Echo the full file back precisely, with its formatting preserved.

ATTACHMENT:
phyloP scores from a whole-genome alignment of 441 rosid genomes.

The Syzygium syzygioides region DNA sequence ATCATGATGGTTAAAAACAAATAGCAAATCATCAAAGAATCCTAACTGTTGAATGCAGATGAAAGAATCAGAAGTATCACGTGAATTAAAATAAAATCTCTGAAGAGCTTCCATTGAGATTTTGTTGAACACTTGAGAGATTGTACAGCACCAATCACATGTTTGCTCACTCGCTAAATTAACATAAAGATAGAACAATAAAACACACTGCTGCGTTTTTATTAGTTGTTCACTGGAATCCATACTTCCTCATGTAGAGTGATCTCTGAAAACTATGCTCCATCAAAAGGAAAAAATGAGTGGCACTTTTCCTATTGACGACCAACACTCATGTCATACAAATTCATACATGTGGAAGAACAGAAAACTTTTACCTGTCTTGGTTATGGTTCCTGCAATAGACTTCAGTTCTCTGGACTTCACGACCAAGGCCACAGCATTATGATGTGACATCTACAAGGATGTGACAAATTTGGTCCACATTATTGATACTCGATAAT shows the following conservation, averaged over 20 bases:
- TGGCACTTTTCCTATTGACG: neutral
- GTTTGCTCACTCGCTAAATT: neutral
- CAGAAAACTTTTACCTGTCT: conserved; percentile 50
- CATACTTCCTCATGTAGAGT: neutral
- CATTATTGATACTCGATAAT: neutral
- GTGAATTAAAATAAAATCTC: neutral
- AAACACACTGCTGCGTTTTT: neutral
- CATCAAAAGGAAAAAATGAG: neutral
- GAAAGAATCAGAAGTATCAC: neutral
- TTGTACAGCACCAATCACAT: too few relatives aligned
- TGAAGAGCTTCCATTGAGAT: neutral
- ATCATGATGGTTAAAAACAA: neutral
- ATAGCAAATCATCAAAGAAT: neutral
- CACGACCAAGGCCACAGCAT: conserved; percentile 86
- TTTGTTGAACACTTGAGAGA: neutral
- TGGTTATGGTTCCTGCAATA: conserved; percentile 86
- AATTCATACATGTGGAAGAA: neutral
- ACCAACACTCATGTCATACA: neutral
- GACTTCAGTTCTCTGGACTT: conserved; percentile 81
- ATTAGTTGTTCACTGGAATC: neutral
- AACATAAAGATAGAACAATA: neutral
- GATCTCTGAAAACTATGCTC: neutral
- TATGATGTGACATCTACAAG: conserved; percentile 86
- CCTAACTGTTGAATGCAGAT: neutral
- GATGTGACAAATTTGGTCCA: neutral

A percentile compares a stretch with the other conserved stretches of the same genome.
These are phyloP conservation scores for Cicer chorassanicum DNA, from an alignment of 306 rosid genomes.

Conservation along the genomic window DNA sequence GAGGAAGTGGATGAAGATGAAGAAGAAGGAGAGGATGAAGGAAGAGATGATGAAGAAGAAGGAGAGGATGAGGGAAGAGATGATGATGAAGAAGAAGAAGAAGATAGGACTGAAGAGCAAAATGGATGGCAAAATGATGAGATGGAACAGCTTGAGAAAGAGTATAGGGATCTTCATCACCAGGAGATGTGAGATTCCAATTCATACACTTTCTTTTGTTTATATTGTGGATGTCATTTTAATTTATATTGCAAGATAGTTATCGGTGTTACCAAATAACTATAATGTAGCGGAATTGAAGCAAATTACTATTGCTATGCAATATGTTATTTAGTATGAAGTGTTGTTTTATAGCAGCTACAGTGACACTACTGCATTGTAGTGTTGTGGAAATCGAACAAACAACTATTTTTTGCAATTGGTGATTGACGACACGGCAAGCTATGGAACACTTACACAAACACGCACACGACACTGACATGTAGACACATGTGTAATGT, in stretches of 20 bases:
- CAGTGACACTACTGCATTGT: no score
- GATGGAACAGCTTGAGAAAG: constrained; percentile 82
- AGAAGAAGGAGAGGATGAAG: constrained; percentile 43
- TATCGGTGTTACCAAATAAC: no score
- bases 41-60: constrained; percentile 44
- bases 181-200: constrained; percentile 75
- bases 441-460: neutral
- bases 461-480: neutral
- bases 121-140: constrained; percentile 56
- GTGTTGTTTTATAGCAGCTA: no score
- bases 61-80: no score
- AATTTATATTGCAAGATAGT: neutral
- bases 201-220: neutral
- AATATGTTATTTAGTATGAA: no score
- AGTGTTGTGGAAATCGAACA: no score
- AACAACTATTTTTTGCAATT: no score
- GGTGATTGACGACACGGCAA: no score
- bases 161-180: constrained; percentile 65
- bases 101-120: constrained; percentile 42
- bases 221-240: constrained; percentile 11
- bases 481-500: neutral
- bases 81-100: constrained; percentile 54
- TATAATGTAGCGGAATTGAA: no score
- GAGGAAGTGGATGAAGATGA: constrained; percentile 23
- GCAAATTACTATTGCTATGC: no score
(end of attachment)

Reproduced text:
phyloP scores from a whole-genome alignment of 441 rosid genomes.

The Syzygium syzygioides region DNA sequence ATCATGATGGTTAAAAACAAATAGCAAATCATCAAAGAATCCTAACTGTTGAATGCAGATGAAAGAATCAGAAGTATCACGTGAATTAAAATAAAATCTCTGAAGAGCTTCCATTGAGATTTTGTTGAACACTTGAGAGATTGTACAGCACCAATCACATGTTTGCTCACTCGCTAAATTAACATAAAGATAGAACAATAAAACACACTGCTGCGTTTTTATTAGTTGTTCACTGGAATCCATACTTCCTCATGTAGAGTGATCTCTGAAAACTATGCTCCATCAAAAGGAAAAAATGAGTGGCACTTTTCCTATTGACGACCAACACTCATGTCATACAAATTCATACATGTGGAAGAACAGAAAACTTTTACCTGTCTTGGTTATGGTTCCTGCAATAGACTTCAGTTCTCTGGACTTCACGACCAAGGCCACAGCATTATGATGTGACATCTACAAGGATGTGACAAATTTGGTCCACATTATTGATACTCGATAAT shows the following conservation, averaged over 20 bases:
- TGGCACTTTTCCTATTGACG: neutral
- GTTTGCTCACTCGCTAAATT: neutral
- CAGAAAACTTTTACCTGTCT: conserved; percentile 50
- CATACTTCCTCATGTAGAGT: neutral
- CATTATTGATACTCGATAAT: neutral
- GTGAATTAAAATAAAATCTC: neutral
- AAACACACTGCTGCGTTTTT: neutral
- CATCAAAAGGAAAAAATGAG: neutral
- GAAAGAATCAGAAGTATCAC: neutral
- TTGTACAGCACCAATCACAT: too few relatives aligned
- TGAAGAGCTTCCATTGAGAT: neutral
- ATCATGATGGTTAAAAACAA: neutral
- ATAGCAAATCATCAAAGAAT: neutral
- CACGACCAAGGCCACAGCAT: conserved; percentile 86
- TTTGTTGAACACTTGAGAGA: neutral
- TGGTTATGGTTCCTGCAATA: conserved; percentile 86
- AATTCATACATGTGGAAGAA: neutral
- ACCAACACTCATGTCATACA: neutral
- GACTTCAGTTCTCTGGACTT: conserved; percentile 81
- ATTAGTTGTTCACTGGAATC: neutral
- AACATAAAGATAGAACAATA: neutral
- GATCTCTGAAAACTATGCTC: neutral
- TATGATGTGACATCTACAAG: conserved; percentile 86
- CCTAACTGTTGAATGCAGAT: neutral
- GATGTGACAAATTTGGTCCA: neutral

A percentile compares a stretch with the other conserved stretches of the same genome.
These are phyloP conservation scores for Cicer chorassanicum DNA, from an alignment of 306 rosid genomes.

Conservation along the genomic window DNA sequence GAGGAAGTGGATGAAGATGAAGAAGAAGGAGAGGATGAAGGAAGAGATGATGAAGAAGAAGGAGAGGATGAGGGAAGAGATGATGATGAAGAAGAAGAAGAAGATAGGACTGAAGAGCAAAATGGATGGCAAAATGATGAGATGGAACAGCTTGAGAAAGAGTATAGGGATCTTCATCACCAGGAGATGTGAGATTCCAATTCATACACTTTCTTTTGTTTATATTGTGGATGTCATTTTAATTTATATTGCAAGATAGTTATCGGTGTTACCAAATAACTATAATGTAGCGGAATTGAAGCAAATTACTATTGCTATGCAATATGTTATTTAGTATGAAGTGTTGTTTTATAGCAGCTACAGTGACACTACTGCATTGTAGTGTTGTGGAAATCGAACAAACAACTATTTTTTGCAATTGGTGATTGACGACACGGCAAGCTATGGAACACTTACACAAACACGCACACGACACTGACATGTAGACACATGTGTAATGT, in stretches of 20 bases:
- CAGTGACACTACTGCATTGT: no score
- GATGGAACAGCTTGAGAAAG: constrained; percentile 82
- AGAAGAAGGAGAGGATGAAG: constrained; percentile 43
- TATCGGTGTTACCAAATAAC: no score
- bases 41-60: constrained; percentile 44
- bases 181-200: constrained; percentile 75
- bases 441-460: neutral
- bases 461-480: neutral
- bases 121-140: constrained; percentile 56
- GTGTTGTTTTATAGCAGCTA: no score
- bases 61-80: no score
- AATTTATATTGCAAGATAGT: neutral
- bases 201-220: neutral
- AATATGTTATTTAGTATGAA: no score
- AGTGTTGTGGAAATCGAACA: no score
- AACAACTATTTTTTGCAATT: no score
- GGTGATTGACGACACGGCAA: no score
- bases 161-180: constrained; percentile 65
- bases 101-120: constrained; percentile 42
- bases 221-240: constrained; percentile 11
- bases 481-500: neutral
- bases 81-100: constrained; percentile 54
- TATAATGTAGCGGAATTGAA: no score
- GAGGAAGTGGATGAAGATGA: constrained; percentile 23
- GCAAATTACTATTGCTATGC: no score